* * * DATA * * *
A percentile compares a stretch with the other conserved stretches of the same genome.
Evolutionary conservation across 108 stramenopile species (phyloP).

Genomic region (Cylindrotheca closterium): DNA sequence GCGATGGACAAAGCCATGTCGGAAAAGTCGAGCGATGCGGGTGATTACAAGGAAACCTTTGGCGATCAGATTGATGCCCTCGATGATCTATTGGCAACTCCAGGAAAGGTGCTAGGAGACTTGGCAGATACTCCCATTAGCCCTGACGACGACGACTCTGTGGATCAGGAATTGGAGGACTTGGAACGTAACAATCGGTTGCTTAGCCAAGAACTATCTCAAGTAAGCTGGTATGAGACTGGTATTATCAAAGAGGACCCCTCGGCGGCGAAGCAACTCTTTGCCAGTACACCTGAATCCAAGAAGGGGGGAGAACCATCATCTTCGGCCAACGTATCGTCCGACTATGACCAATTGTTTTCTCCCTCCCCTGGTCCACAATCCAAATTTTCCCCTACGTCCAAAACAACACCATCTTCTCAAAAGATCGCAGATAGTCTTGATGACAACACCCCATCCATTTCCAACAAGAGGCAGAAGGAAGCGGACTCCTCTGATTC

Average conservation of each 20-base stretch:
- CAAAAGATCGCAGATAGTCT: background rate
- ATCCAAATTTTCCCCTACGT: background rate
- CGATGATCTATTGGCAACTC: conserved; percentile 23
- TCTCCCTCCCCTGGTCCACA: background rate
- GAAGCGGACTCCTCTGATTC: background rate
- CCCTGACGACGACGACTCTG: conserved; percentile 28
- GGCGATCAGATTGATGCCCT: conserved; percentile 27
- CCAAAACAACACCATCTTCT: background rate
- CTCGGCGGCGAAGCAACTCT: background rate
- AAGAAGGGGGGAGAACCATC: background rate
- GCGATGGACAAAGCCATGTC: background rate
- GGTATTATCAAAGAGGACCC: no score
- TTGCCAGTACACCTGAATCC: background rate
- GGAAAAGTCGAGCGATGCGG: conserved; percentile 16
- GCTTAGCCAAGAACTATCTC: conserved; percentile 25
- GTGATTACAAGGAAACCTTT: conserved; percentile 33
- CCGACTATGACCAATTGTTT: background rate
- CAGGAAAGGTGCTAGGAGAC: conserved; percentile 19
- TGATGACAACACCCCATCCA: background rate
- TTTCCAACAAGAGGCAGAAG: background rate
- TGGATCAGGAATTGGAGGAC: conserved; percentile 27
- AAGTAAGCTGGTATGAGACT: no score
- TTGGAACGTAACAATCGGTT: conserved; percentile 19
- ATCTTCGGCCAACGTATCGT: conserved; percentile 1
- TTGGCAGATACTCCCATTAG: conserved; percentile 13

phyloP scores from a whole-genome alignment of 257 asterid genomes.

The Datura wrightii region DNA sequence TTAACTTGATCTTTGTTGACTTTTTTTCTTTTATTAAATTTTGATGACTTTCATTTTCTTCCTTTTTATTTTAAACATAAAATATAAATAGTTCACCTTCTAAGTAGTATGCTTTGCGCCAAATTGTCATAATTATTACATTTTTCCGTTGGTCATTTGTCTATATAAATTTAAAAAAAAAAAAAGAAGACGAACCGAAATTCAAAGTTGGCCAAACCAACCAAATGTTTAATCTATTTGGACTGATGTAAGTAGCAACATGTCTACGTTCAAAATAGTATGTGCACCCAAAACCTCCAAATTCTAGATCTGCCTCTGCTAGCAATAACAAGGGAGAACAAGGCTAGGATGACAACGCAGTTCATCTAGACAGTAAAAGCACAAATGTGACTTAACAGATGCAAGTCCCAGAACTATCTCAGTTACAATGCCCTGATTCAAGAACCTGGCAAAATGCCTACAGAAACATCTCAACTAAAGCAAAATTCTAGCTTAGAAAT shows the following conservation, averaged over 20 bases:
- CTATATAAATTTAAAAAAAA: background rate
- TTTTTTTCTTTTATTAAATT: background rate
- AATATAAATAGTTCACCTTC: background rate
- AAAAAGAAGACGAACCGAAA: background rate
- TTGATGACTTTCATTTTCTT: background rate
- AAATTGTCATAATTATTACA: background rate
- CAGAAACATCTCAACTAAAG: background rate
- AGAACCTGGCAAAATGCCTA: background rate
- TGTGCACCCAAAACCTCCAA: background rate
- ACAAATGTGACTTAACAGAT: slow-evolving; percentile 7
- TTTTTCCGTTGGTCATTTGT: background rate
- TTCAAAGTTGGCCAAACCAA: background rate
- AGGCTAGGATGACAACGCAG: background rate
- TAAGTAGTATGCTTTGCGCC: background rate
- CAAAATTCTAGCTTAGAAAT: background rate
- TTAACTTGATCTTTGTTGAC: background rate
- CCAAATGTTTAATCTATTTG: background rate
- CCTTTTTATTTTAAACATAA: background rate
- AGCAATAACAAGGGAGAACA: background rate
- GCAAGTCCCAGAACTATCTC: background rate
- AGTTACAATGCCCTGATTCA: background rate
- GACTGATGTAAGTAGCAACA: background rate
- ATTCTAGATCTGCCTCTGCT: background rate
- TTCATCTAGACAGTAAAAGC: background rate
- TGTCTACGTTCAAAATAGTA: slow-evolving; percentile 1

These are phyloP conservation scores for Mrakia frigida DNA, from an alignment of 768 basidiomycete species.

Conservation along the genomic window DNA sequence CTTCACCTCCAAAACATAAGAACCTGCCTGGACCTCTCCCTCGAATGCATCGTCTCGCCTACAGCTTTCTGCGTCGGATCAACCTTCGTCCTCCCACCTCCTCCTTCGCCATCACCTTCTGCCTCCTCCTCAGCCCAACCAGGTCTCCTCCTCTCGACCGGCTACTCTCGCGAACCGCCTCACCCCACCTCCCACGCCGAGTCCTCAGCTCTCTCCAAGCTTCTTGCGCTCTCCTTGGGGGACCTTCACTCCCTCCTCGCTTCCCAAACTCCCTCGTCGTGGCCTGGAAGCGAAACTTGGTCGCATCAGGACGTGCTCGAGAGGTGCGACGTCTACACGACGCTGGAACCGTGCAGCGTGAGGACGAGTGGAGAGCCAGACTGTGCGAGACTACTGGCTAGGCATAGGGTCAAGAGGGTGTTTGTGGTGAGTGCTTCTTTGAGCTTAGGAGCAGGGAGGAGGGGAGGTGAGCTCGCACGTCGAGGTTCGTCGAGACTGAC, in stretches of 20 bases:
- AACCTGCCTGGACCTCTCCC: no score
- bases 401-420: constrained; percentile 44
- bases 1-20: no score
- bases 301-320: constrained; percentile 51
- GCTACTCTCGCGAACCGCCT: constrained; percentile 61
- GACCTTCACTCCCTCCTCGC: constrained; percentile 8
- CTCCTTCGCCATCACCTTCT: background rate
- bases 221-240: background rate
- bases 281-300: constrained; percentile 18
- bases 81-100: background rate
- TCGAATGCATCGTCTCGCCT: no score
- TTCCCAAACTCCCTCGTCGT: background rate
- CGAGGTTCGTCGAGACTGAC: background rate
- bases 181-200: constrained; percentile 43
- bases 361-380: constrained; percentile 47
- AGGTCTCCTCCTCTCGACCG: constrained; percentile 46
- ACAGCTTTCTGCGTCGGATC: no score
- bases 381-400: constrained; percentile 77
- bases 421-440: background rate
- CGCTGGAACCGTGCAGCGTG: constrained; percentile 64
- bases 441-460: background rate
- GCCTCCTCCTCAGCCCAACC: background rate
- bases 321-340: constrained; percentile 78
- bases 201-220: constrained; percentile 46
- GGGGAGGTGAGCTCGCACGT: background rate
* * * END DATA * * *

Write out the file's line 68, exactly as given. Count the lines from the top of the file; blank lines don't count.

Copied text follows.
- bases 81-100: background rate